Formula 1: The world’s nerdiest sport
By Ryan Biggs, NERDVANA
Nerds and sports don’t mix. We are taught this simple fact from an early age through media bombardment and social interaction. Jocks rule the high schools and ruthlessly prey on the bottom-feeders in the teenage caste system. Pro-athletes make millions without ever needing to obtain a degree, while the intelligent must slave away in our nation’s corrupt colleges to make a name for themselves. It’s unfair, and the nerds ain’t happy. Is there really a sport that nerds could love?
For those of you who are unfamiliar with Formula 1, here’s a little background info. Formula 1 (F1 from here on) is the world’s premier automotive sport. The best drivers and the best car manufacturers put their talent on display for the whole world to see. While popularity of the sport is lacking in the United States, F1 is one of the most watched and loved sports throughout the world.
Not to be confused with NASCAR or Indy Car, F1 cars are some of the most technologically advanced pieces of machinery on Earth. They weigh in at only 1 200 lbs (about 1/3 the weight of a typical sedan), and per pound they are the most expensive machines on the planet. The average car has between 10 000 and 30 000 parts. A much lighter F1 car has about 80 000 individual parts. They produce over 750 horsepower and have brakes that can withstand temperatures of 1 800 degrees F (that’s the melting point of copper, by the way), allowing them to accelerate from standstill to 100 mph and back to a stop in about 4 seconds. By comparison, a Bugatti Veyron performs the same task in 10 seconds.
Oh, and you know how most racing video games have a turbo button? Yep, you guessed it. F1 cars have a KERS (kinetic energy recovery system) device that stores up energy from braking and gives the drivers an 80 horsepower boost at the push of a button. How cool is that?!
I think we’ve established the fact that F1 cars are wicked fast and crammed full of technology. So what makes F1 the nerdiest sport in the world? It’s the simple fact that the engineers are just as important (if not more important) than the driver. A great driver is vital to victory, no doubt, but even the greatest drivers will struggle to win without a competitive car. However, great cars can turn average drivers (by F1 standards) into race winners. In what other sport do you have this many aerodynamicists, physicists, mechanical engineers, and other super intelligent research and development gurus? I dare you to find one.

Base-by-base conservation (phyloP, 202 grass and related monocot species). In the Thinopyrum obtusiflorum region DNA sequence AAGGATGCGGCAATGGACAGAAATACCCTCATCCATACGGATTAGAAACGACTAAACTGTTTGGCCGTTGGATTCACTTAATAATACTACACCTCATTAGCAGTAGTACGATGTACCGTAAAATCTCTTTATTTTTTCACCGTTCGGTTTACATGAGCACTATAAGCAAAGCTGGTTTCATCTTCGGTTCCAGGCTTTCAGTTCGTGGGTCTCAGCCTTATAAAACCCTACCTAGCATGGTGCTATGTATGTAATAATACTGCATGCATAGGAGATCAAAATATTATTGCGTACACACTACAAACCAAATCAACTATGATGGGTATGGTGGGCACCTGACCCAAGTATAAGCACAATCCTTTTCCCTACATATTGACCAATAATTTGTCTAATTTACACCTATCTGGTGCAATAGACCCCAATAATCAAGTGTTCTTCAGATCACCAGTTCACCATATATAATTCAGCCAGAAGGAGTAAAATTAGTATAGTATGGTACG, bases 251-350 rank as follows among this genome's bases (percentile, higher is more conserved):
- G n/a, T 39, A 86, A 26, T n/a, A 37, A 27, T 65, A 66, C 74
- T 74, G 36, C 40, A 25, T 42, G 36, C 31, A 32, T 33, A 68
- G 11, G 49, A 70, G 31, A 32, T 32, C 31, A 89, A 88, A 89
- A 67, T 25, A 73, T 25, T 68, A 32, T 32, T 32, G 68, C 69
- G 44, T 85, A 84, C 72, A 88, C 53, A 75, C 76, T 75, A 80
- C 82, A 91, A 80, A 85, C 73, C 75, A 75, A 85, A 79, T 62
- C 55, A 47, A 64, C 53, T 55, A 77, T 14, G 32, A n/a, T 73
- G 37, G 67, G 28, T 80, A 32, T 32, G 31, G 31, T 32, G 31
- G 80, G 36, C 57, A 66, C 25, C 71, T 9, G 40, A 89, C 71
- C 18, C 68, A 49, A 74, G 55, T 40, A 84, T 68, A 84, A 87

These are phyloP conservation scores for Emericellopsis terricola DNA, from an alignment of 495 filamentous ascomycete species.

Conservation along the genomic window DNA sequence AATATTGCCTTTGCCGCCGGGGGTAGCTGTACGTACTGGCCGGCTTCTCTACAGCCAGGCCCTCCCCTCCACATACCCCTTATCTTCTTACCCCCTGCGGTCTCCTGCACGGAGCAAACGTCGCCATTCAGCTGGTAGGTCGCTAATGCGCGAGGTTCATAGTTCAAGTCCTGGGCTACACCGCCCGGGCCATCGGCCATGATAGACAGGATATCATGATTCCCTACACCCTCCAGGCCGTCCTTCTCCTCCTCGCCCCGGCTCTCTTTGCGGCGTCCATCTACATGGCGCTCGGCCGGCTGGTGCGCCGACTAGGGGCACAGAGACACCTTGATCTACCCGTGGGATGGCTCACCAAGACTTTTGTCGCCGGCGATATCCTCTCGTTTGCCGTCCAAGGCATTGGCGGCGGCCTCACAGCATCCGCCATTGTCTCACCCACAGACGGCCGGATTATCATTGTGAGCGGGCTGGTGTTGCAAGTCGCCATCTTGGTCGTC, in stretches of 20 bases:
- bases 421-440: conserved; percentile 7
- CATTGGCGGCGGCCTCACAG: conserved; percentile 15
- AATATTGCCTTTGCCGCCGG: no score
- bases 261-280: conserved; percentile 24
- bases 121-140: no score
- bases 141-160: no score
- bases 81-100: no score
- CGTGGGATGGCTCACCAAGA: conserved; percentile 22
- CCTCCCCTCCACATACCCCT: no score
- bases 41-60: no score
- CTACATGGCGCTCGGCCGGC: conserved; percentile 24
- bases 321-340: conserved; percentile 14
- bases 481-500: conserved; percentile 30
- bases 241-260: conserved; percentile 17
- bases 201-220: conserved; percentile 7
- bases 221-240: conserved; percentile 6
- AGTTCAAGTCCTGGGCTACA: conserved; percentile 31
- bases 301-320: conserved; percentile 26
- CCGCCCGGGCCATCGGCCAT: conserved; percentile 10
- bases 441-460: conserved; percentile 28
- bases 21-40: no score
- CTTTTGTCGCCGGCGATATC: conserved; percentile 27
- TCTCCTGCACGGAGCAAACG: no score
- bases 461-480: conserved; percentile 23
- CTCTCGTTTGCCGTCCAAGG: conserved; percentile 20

Formula 1 is like a science fiction novel, only it’s real. Although they look like normal people, the drivers are required to possess super powers. A space shuttle (R.I.P.) launching into space inflicts approximately 3Gs on the astronaut’s body over the course of a few minutes. An F1 car, in contrast,can put loads of up to 5 times the normal weight of gravity on a driver for up to two hours at a time.
Now ponder how much training astronauts need just for the launch itself. Makes you wonder if F1 drivers really are human. The cars are so advanced and loaded with aerodynamics that one wouldn’t be crazy to imagine they had come from another galaxy. It’s rumored that the cars produce so much downforce with the use of spoilers that they could even drive upside down. Sounds like Mythbusters needs to get in on the action.
Below is a reply I had from LRSA when enquiring about running the new Puma on anything other than 50 ppm diesel .What is not made clear , but I did confirm it later , is that you will now be required to do a oil change every 5000 km .
50ppm is an indicator of the quantity of sulphur in the diesel fuel, and is governed by local legislation. Fuel specification EN590 / SANS342:2006 stipulates a maximum of 200ppm, this is the specification the vehicle has been manufactured to for ROW markets, this for our market dictates a reduced oil change interval at 6 months.
This sulphur component will as a result of the environment inside the motor and combustion processes develop into sulphuric acid. The higher the count the higher the conversion into acidic elements and so the snow ball effect keeps building.
To counteract these elements inside the motor the engineers have suggested an oil service routine which must be adhered to avoid risks from the acidic elements building up. this should suffice for use of the higher sulphur content fuel – note limits apply! The fuel must comply to either EN590 or SANS 342:2006 which defines maximum sulpher at 200ppm.
If higher sulphur level fuel is used as anticipated by the client then he will need to know that the engine oil changes will need to be more frequent – this preventative maintenance is not covered by Careplan. Please do inform the client of the increased service requirements whilst the vehicle operates in arduous enviroments
If the vehicle is equipped with DPF (currently not specified for SA) then you are limited to fuel with 50ppm and less as the sulphur components will block the DPF. Use of high sulphur fuel alone will not impact the warranty, not completing preventative maintenance will impact the warranty if damages is related to non compliant fuel and no preventative maintenance.